Aislinn Thomas: I’m curious about what will be happening with people’s contributions, stories, and data that you’re collecting. Will you be archiving it in some way?

Catherine Frazee: We don’t know yet what that’s going to look like. Every person’s level of permission is a bit different. We ask people if we can share their data with researchers who are writing articles that accurately represent how MAID is affecting people with disabilities and how gaps in our social safety net are driving people toward MAID. We ask people if we can share their data with lawyers who we know are taking cases forward to the courts. We ask people if they would be comfortable with us using their words in literary works, or plays, or documentaries. We’ve had people give us videos to make available for film projects. According to consent, there are many different ways that this material could be brought to public light.

Aislinn Thomas: Are you aware of other efforts, including legal and mutual aid efforts, that are underway to challenge Bill C-7 and to support the survival and flourishing of disabled people in the context of this new reality?

Catherine Frazee: There are a number of international fora that we—members of the community, coalitions of grassroots, regional and national disability associations—are pursuing. For example, from conversations with the Special Rapporteur for Disability at the United Nations, we have good reason to assert that Bill C-7 violates the United Nations Declaration of the Convention on the Rights of Persons with Disabilities. 

Domestically, we are aware that there is at least one legal action being prepared to challenge the law. The Truchon decision, upon which Bill C-7 is based, was never tested in federal court. Canada’s expanded criteria for MAID has to go to the Supreme Court of Canada. But the disability rights movement has to take it there because the law didn’t go through what would have been the normal legal process for such a significant policy change.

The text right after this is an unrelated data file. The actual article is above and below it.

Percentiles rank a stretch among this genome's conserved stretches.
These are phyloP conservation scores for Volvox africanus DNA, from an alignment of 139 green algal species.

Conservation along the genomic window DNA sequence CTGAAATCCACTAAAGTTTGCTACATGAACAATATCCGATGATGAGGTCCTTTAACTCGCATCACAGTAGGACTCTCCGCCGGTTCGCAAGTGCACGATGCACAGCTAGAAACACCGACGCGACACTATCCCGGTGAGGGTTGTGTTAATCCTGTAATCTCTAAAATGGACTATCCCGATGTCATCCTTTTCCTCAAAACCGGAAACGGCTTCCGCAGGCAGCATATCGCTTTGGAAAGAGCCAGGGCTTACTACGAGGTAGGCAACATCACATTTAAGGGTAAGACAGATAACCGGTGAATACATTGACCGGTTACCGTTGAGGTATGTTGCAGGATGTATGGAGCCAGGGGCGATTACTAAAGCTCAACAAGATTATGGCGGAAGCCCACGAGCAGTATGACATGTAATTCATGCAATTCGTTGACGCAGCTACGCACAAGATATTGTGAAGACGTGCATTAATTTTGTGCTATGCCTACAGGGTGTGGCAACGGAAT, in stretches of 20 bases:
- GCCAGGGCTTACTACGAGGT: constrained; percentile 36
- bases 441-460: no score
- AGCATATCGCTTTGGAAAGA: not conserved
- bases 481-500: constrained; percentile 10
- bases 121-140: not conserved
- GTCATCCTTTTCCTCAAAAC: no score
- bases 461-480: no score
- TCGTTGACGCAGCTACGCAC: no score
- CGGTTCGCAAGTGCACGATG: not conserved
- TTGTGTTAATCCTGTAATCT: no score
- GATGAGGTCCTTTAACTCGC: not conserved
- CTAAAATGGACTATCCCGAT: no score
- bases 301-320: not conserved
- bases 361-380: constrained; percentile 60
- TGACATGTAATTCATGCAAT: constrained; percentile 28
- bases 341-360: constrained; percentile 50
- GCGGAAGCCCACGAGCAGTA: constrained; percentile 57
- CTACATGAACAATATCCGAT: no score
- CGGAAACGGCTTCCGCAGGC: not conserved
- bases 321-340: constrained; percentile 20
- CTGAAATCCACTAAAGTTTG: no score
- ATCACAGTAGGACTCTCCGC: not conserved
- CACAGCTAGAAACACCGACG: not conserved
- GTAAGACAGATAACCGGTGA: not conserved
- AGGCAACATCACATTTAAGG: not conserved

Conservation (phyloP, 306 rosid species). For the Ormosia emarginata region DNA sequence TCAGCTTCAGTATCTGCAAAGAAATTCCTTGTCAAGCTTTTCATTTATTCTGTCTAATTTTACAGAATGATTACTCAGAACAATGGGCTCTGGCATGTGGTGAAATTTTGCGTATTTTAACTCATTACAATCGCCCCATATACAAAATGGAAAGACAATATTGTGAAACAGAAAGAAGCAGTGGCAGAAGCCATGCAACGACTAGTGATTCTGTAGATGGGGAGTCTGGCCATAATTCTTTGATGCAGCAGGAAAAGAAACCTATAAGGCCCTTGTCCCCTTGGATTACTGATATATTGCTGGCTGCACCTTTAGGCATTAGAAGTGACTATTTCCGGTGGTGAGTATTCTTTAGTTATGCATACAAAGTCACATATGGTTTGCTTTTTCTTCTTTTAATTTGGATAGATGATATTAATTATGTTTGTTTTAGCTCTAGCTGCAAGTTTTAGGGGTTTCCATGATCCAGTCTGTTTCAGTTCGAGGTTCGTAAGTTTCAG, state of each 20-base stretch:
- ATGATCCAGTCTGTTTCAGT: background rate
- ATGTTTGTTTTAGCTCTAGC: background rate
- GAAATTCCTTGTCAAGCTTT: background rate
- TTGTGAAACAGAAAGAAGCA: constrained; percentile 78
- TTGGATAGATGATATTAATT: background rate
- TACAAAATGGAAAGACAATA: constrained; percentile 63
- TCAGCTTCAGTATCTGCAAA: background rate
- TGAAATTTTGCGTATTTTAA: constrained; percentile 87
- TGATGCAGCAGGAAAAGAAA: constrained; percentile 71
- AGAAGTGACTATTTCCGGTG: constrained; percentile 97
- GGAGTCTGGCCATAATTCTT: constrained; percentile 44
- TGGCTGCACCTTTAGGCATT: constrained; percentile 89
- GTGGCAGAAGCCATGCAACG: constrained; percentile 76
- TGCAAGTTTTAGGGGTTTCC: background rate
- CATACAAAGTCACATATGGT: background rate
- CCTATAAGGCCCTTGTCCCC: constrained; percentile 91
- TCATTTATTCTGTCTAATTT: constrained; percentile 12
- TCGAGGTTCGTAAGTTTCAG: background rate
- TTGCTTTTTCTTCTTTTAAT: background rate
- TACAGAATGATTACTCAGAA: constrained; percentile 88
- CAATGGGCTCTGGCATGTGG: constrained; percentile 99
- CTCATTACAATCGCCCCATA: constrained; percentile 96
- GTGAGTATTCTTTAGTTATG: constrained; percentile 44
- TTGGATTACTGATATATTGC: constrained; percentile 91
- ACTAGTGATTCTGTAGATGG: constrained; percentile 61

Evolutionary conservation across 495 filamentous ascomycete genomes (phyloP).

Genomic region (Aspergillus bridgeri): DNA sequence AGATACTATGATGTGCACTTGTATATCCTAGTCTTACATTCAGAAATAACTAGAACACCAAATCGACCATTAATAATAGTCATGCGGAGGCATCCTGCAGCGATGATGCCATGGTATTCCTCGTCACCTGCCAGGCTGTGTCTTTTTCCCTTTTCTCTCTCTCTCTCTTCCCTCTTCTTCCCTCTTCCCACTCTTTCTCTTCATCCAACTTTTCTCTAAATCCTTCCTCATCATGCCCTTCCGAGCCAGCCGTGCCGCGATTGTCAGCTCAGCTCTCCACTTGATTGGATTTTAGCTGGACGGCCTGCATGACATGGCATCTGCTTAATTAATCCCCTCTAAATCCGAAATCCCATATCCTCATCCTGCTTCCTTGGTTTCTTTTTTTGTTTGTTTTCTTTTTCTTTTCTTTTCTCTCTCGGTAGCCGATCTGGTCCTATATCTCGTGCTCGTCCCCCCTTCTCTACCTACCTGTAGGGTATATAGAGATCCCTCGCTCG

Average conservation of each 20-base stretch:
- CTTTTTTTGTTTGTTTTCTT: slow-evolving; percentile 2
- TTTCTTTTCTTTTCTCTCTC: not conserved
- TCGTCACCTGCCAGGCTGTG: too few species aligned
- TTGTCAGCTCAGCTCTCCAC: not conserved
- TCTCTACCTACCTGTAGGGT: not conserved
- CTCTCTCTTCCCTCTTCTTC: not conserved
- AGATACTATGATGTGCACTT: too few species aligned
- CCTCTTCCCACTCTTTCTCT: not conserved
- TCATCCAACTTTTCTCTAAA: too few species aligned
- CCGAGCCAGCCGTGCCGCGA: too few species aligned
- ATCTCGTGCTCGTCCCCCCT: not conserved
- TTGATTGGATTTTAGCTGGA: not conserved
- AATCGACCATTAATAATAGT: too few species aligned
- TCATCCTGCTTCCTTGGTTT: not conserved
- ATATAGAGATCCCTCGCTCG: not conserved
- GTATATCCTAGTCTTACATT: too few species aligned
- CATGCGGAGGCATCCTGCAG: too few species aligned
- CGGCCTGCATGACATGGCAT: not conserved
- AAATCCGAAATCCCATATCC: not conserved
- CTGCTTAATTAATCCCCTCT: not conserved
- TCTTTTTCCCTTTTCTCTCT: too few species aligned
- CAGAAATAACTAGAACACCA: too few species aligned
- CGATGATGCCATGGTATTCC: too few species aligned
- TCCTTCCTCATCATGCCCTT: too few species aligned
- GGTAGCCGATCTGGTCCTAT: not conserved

I happen to know of at least two other cases that are taking somewhat different approaches. One brought by the daughters of a woman who died by MAID who didn’t know about it, and thought was ill-advised and unlawful. There is also the case of Roger Foley in Ontario, who found that he was being severely pressured to pursue MAID rather than have his desire for proper attendant care met. I think a lot of people are taking action legally in the face of this unconscionable law. And there may be more as the law continues to expand, to capture more and more people in it’s net.*

Heidi Janz: The single-mindedness of this government pushing Bill C-7 through the way it did was shocking, it truly was shocking. And it happened in a pandemic when the public discourse was, “we’re all in this together.” To have this government push the legislation through without having the lower court decision appealed was stunning. 

Catherine Frazee: I recently heard a presentation by a researcher, Deborah Stienstra, who had done a major study of the pandemic experience among people with disabilities. During her presentation there was a question about whether MAID had come up in any of her interviews. And both she and her research assistant said, yes….people with disabilities who were reporting on their pandemic experience also reported, without prompting, that the advance of Bill C-7 was, in their words, “a slap in the face” while they were trying to survive a pandemic. So, it’s not just Heidi and me. It was pretty universally felt across the community.

A lot of us had the wind knocked out of us when Bill C-7 finally passed. The level of burnout was just pretty spectacular in our community. I can certainly speak for myself and see how it’s taken a while to regroup and to reenergize and to refocus. And to determine in our immense rage, where to focus that rage. And I think the GRIM project, for Heidi and me, gives us an opportunity to be thoughtful and strategic, but also to offer our version of mutual aid, which is listening respectfully, hearing people out, and assembling a portfolio of evidence.